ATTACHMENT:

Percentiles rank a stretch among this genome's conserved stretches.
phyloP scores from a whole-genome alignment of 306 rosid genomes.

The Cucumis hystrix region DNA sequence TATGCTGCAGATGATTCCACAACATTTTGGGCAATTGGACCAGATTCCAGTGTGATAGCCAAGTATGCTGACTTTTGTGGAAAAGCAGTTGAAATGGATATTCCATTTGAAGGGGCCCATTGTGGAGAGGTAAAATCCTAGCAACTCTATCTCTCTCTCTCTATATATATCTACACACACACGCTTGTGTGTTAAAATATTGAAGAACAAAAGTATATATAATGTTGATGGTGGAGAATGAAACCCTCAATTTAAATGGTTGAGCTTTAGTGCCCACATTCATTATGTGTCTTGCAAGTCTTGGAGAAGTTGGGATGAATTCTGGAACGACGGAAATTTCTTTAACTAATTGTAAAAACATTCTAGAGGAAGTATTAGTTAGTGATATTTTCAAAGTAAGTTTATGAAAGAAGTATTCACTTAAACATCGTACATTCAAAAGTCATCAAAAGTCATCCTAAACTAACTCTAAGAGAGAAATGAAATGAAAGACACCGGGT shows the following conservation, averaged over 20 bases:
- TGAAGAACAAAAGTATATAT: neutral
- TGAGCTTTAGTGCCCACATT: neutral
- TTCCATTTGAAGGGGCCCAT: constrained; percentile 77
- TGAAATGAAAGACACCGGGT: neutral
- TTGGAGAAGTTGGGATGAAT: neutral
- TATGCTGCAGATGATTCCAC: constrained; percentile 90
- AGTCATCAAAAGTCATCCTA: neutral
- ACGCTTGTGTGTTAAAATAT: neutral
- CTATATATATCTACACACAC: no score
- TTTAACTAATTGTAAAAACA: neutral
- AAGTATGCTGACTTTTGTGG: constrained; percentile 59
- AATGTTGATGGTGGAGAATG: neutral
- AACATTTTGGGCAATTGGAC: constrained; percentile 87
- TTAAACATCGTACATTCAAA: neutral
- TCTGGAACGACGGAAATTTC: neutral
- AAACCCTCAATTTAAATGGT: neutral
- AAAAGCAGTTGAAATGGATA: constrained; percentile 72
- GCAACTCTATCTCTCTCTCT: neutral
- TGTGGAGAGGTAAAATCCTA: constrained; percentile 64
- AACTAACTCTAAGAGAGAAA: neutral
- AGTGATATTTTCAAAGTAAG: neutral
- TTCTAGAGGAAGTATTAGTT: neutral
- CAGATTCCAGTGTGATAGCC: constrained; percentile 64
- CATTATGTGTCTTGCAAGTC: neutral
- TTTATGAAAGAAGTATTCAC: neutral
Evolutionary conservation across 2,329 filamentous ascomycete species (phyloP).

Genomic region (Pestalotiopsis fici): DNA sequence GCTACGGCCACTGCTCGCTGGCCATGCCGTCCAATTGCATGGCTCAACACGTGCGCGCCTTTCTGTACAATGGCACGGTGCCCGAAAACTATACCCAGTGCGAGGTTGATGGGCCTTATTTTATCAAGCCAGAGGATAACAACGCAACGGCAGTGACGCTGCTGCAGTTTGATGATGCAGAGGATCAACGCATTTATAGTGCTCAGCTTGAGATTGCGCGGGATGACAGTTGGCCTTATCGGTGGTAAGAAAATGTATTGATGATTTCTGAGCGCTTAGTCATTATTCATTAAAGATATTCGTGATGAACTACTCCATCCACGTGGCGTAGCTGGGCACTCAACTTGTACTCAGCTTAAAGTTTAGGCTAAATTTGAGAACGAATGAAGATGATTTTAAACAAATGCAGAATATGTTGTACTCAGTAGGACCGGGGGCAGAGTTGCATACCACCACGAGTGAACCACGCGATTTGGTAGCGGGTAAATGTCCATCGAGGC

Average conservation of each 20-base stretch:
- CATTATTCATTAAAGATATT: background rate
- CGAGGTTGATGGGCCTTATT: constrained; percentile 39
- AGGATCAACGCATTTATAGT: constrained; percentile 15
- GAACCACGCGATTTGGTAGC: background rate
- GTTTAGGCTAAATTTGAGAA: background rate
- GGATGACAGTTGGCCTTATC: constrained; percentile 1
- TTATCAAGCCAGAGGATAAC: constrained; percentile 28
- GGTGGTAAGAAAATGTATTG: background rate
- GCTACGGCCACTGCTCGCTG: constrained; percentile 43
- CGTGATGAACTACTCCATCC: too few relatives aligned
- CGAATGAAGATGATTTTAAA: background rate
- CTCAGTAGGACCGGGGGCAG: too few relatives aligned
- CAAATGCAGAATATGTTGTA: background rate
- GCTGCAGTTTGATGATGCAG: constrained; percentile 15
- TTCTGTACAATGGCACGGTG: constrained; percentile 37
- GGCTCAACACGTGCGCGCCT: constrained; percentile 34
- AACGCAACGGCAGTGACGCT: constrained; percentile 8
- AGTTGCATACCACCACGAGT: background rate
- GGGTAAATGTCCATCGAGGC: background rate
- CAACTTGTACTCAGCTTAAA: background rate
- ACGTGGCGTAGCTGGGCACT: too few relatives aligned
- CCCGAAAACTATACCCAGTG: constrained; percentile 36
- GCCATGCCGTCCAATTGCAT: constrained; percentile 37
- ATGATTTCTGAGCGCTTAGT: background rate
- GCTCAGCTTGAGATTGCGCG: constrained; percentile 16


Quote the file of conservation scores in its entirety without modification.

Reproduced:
Percentiles rank a stretch among this genome's conserved stretches.
phyloP scores from a whole-genome alignment of 306 rosid genomes.

The Cucumis hystrix region DNA sequence TATGCTGCAGATGATTCCACAACATTTTGGGCAATTGGACCAGATTCCAGTGTGATAGCCAAGTATGCTGACTTTTGTGGAAAAGCAGTTGAAATGGATATTCCATTTGAAGGGGCCCATTGTGGAGAGGTAAAATCCTAGCAACTCTATCTCTCTCTCTCTATATATATCTACACACACACGCTTGTGTGTTAAAATATTGAAGAACAAAAGTATATATAATGTTGATGGTGGAGAATGAAACCCTCAATTTAAATGGTTGAGCTTTAGTGCCCACATTCATTATGTGTCTTGCAAGTCTTGGAGAAGTTGGGATGAATTCTGGAACGACGGAAATTTCTTTAACTAATTGTAAAAACATTCTAGAGGAAGTATTAGTTAGTGATATTTTCAAAGTAAGTTTATGAAAGAAGTATTCACTTAAACATCGTACATTCAAAAGTCATCAAAAGTCATCCTAAACTAACTCTAAGAGAGAAATGAAATGAAAGACACCGGGT shows the following conservation, averaged over 20 bases:
- TGAAGAACAAAAGTATATAT: neutral
- TGAGCTTTAGTGCCCACATT: neutral
- TTCCATTTGAAGGGGCCCAT: constrained; percentile 77
- TGAAATGAAAGACACCGGGT: neutral
- TTGGAGAAGTTGGGATGAAT: neutral
- TATGCTGCAGATGATTCCAC: constrained; percentile 90
- AGTCATCAAAAGTCATCCTA: neutral
- ACGCTTGTGTGTTAAAATAT: neutral
- CTATATATATCTACACACAC: no score
- TTTAACTAATTGTAAAAACA: neutral
- AAGTATGCTGACTTTTGTGG: constrained; percentile 59
- AATGTTGATGGTGGAGAATG: neutral
- AACATTTTGGGCAATTGGAC: constrained; percentile 87
- TTAAACATCGTACATTCAAA: neutral
- TCTGGAACGACGGAAATTTC: neutral
- AAACCCTCAATTTAAATGGT: neutral
- AAAAGCAGTTGAAATGGATA: constrained; percentile 72
- GCAACTCTATCTCTCTCTCT: neutral
- TGTGGAGAGGTAAAATCCTA: constrained; percentile 64
- AACTAACTCTAAGAGAGAAA: neutral
- AGTGATATTTTCAAAGTAAG: neutral
- TTCTAGAGGAAGTATTAGTT: neutral
- CAGATTCCAGTGTGATAGCC: constrained; percentile 64
- CATTATGTGTCTTGCAAGTC: neutral
- TTTATGAAAGAAGTATTCAC: neutral
Evolutionary conservation across 2,329 filamentous ascomycete species (phyloP).

Genomic region (Pestalotiopsis fici): DNA sequence GCTACGGCCACTGCTCGCTGGCCATGCCGTCCAATTGCATGGCTCAACACGTGCGCGCCTTTCTGTACAATGGCACGGTGCCCGAAAACTATACCCAGTGCGAGGTTGATGGGCCTTATTTTATCAAGCCAGAGGATAACAACGCAACGGCAGTGACGCTGCTGCAGTTTGATGATGCAGAGGATCAACGCATTTATAGTGCTCAGCTTGAGATTGCGCGGGATGACAGTTGGCCTTATCGGTGGTAAGAAAATGTATTGATGATTTCTGAGCGCTTAGTCATTATTCATTAAAGATATTCGTGATGAACTACTCCATCCACGTGGCGTAGCTGGGCACTCAACTTGTACTCAGCTTAAAGTTTAGGCTAAATTTGAGAACGAATGAAGATGATTTTAAACAAATGCAGAATATGTTGTACTCAGTAGGACCGGGGGCAGAGTTGCATACCACCACGAGTGAACCACGCGATTTGGTAGCGGGTAAATGTCCATCGAGGC

Average conservation of each 20-base stretch:
- CATTATTCATTAAAGATATT: background rate
- CGAGGTTGATGGGCCTTATT: constrained; percentile 39
- AGGATCAACGCATTTATAGT: constrained; percentile 15
- GAACCACGCGATTTGGTAGC: background rate
- GTTTAGGCTAAATTTGAGAA: background rate
- GGATGACAGTTGGCCTTATC: constrained; percentile 1
- TTATCAAGCCAGAGGATAAC: constrained; percentile 28
- GGTGGTAAGAAAATGTATTG: background rate
- GCTACGGCCACTGCTCGCTG: constrained; percentile 43
- CGTGATGAACTACTCCATCC: too few relatives aligned
- CGAATGAAGATGATTTTAAA: background rate
- CTCAGTAGGACCGGGGGCAG: too few relatives aligned
- CAAATGCAGAATATGTTGTA: background rate
- GCTGCAGTTTGATGATGCAG: constrained; percentile 15
- TTCTGTACAATGGCACGGTG: constrained; percentile 37
- GGCTCAACACGTGCGCGCCT: constrained; percentile 34
- AACGCAACGGCAGTGACGCT: constrained; percentile 8
- AGTTGCATACCACCACGAGT: background rate
- GGGTAAATGTCCATCGAGGC: background rate
- CAACTTGTACTCAGCTTAAA: background rate
- ACGTGGCGTAGCTGGGCACT: too few relatives aligned
- CCCGAAAACTATACCCAGTG: constrained; percentile 36
- GCCATGCCGTCCAATTGCAT: constrained; percentile 37
- ATGATTTCTGAGCGCTTAGT: background rate
- GCTCAGCTTGAGATTGCGCG: constrained; percentile 16